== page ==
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Musin François (1820-1888)  - Ships leaving the harbour
Musin François (1820-1888)  - Ships leaving the harbour - Paintings & Drawings Style French Regence Musin François (1820-1888)  - Ships leaving the harbour - Musin François (1820-1888)  - Ships leaving the harbour - French Regence
Ref : 54270
Price on Request
Period :
19th century
Artist :
Musin François ( 1820 / 1888 )
Provenance :
French private collection
Medium :
Oil on canvas
Dimensions :
l. 46.46 inch X H. 28.74 inch
Paintings & Drawings  - Musin François (1820-1888)  - Ships leaving the harbour 19th century - Musin François (1820-1888)  - Ships leaving the harbour French Regence - Musin François (1820-1888)  - Ships leaving the harbour
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Musin François (1820-1888) - Ships leaving the harbour

MUSIN François ( 1820 / 1888 )
Ships leaving the harbour.
Oil on canvas signed lower right.
28,8 / 46,5 in
Original frame.
François MUSIN
François-Etienne Musin (4 October 1820, Ostend - 24 October 1888, Sint-Joost-ten-Node) was a Belgian painter who specialized in seascapes.
His father was an innkeeper, shipbuilder and oyster farmer who had spent some time in a penal regiment for desertion during the Napoleonic Wars. As a child, he paid more attention to the sea than his studies. His artistic talent was discovered when he was locked in the attic as punishment and used a piece of charcoal to draw a view of the Ostend docks on the wall.
In 1831, he received his first lessons from Michel Van Cuyck and François-Antoine Bossuet, who would later become famous for his vedute, but was still working for the Port of Ostend at that time. He later attended the local Beaux Arts Academy and graduated after winning a gold medal in 1835. By this time he had already gained some dangerous experience with ships and sailing while tending to his father's oyster beds.
He continued his studies at the Académie Royale des Beaux-Arts in Brussels, where he studied under François-Joseph Navez. While there, he made drawings of surgical procedures in the operating room of Doctor Louis-Joseph Seutin, with the intention of publishing them in a textbook. In 1839, he was drafted in the Army, but his father paid for a replacement (a common practice at the time). In 1840, he began to exhibit and moved to Brussels permanently in 1842, completing his studies the following year. His career was substantially advanced when King Leopold I bought two of his paintings in 1845.
Because of the interest for his art that existed in England, he spent some time there, also travelling to Spain and Portugal. He returned home in 1848 when his father fell ill. In 1849, he married the painter Marie-Célestine Gosselin (1826-1853). After his wife's early death, he gave his share of the family business to his brother Auguste, in return for studio and exhibition space in the family's restaurant. He had also acquired some public land where he built the "Pavilion des Dunes", the first structure on the beach, which he rented out and also occasionally used as a studio. In 1863, Leopold I built his Royal Pavilions nearby, which inspired a real-estate boom and, in 1865, Musin converted the Pavilion into a hotel. It was sold in 1877, demolished in 1879 and replaced by the "Splendid Hotel" which was destroyed in World War II.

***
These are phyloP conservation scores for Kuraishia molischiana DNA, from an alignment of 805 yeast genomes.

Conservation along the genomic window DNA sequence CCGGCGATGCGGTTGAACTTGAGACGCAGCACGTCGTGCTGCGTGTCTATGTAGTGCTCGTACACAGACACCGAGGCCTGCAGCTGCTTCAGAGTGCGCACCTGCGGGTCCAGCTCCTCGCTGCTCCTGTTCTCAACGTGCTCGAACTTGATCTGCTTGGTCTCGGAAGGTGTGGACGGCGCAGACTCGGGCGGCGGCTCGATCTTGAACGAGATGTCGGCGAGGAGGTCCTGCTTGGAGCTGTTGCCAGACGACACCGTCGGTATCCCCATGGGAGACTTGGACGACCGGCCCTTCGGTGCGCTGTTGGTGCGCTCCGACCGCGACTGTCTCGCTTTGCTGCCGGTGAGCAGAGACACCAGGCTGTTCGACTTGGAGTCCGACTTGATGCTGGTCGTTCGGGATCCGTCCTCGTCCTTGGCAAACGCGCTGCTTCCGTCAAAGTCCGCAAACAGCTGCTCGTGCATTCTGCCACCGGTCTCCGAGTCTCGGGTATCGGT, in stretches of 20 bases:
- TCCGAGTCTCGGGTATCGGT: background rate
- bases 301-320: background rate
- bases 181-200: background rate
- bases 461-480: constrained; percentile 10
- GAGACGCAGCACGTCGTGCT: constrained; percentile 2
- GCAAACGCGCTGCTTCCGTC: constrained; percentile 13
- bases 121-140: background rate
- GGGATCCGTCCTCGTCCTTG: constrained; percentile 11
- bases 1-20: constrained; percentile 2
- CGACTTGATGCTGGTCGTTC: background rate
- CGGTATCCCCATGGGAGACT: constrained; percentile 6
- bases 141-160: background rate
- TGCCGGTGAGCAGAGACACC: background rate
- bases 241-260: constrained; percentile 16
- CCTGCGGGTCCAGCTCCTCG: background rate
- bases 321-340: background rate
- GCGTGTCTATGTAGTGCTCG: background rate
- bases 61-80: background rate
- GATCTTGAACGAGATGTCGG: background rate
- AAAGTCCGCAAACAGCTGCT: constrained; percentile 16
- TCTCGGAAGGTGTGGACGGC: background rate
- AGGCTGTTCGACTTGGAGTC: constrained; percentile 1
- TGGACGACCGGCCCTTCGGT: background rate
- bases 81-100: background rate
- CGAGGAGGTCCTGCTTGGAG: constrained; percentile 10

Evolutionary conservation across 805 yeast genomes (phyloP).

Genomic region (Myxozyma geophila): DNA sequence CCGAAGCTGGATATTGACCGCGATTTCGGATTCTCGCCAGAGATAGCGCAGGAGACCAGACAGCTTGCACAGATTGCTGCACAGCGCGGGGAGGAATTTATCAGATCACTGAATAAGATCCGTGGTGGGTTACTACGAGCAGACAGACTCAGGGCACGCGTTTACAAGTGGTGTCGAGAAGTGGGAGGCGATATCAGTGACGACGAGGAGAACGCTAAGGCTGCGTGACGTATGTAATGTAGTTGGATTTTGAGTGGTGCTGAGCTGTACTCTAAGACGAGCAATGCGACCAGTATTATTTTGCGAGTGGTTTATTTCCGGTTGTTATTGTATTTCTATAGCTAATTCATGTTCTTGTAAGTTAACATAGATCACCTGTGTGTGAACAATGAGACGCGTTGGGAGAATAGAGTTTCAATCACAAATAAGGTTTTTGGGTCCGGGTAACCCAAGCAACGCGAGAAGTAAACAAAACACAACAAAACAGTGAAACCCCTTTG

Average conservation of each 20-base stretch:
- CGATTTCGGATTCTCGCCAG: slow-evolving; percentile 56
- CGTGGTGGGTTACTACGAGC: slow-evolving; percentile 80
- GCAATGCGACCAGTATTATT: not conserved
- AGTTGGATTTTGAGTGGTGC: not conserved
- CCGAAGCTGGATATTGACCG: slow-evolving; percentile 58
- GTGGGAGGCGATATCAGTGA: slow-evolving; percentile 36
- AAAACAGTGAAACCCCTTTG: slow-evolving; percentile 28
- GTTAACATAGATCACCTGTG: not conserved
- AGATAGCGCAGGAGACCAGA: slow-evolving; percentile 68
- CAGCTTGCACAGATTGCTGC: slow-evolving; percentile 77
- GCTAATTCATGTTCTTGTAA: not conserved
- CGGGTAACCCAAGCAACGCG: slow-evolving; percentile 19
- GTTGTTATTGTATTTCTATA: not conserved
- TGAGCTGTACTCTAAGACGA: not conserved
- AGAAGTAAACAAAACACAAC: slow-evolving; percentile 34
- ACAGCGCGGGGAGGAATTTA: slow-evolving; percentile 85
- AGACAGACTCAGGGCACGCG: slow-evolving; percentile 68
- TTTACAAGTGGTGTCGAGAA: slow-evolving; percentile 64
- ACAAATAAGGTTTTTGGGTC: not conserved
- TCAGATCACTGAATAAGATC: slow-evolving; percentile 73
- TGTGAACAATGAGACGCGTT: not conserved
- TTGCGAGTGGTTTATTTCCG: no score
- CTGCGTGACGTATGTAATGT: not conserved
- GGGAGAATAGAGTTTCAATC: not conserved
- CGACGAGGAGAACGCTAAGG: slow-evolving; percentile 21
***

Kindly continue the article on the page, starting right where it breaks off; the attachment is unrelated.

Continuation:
During these years, he travelled extensively, visiting Portugal, the Alps, France, North America and Norway, where he may have participated in a whaling expedition. All of these travels produced reams of sketches that were elaborated on in his studio. In 1869, he finally settled in Sint-Joost-ten-Node where he built a huge garden studio, collected maritime antiques and gave his son Auguste his first art lessons. His sister-in-law lived with them as housekeeper until her death in 1877.
Ever since Kaiser Wilhelm I ordered eight seascapes in 1853, royal customers had been a major source of his income. In 1865, two paintings were bought by the royal family of Württemberg and, in 1873, two were acquired by Naser al-Din Shah Qajar. In 1869, the Museo del Prado bought his painting "The Cannon Shot - Signal for the Revolt of Cadíz", and he was awarded the Order of Charles III. Curiously though, the Belgian government did not buy any of his works until 1880.
In 1885, a whale carcass washed ashore at Ostend and became quite a sensation. Musin painted a pochade of the scene, which was also captured by Willy Finch and James Ensor.
He died of a stroke. His friends and family recalled him as a hedonist who was always in a good mood and ready to recount his many adventures. His paintings were unusually popular with forgers, leading his son to contrive various means of identifying the originals, including certificates of authenticity and wax stamps.
Collections :
Musée communal des beaux-arts d'Ixelles, (Bruxelles)
Kunstmuseum aan zee, Ostende
Musées royaux des beaux-arts de Belgique, Bruxelles
Hôtel de ville, Blankenberge
Musée Smidt Van Gelder (nl), Anvers
Musée du Prado, Madrid
Musée national de la Marine, Greenwich
Musée des beaux-arts, Montréal
Palais de Sanssouci, Potsdam
Musée des beaux-arts de Reims
Château Uppark House.

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Violon d’Ingres


19th Century Oil Painting French Regence